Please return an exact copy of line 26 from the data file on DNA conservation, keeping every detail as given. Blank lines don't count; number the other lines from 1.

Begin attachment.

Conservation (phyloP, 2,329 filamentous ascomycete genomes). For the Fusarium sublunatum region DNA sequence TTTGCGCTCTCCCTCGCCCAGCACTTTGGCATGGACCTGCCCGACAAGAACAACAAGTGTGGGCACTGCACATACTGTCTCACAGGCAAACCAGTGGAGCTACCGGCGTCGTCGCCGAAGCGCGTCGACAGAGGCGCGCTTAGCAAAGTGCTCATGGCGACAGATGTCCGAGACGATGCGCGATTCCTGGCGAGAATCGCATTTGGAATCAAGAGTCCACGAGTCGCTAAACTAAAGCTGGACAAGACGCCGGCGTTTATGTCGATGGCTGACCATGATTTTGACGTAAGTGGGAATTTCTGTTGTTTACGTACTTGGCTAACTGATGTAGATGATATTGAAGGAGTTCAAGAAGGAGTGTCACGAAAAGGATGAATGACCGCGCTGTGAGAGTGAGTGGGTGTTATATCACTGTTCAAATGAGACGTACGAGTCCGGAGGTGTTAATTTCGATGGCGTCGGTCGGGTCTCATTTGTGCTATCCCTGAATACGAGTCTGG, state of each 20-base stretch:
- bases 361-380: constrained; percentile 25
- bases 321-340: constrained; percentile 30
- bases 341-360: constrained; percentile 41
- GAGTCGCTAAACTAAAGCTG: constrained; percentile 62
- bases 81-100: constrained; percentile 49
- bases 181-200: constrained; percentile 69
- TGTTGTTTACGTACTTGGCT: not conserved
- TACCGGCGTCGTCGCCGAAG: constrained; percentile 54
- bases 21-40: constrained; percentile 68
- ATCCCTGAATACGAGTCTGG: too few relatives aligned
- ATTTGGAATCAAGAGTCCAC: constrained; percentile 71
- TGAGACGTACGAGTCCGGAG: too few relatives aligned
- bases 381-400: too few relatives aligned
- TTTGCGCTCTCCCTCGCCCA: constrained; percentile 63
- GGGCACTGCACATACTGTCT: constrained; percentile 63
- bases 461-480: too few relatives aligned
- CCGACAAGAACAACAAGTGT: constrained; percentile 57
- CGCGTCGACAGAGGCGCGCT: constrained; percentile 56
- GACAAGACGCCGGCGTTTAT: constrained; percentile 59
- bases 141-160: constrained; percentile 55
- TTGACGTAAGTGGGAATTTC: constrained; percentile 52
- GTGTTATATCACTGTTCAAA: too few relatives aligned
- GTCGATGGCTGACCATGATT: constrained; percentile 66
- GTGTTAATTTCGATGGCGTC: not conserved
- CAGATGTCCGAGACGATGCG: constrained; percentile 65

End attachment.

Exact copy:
- CAGATGTCCGAGACGATGCG: constrained; percentile 65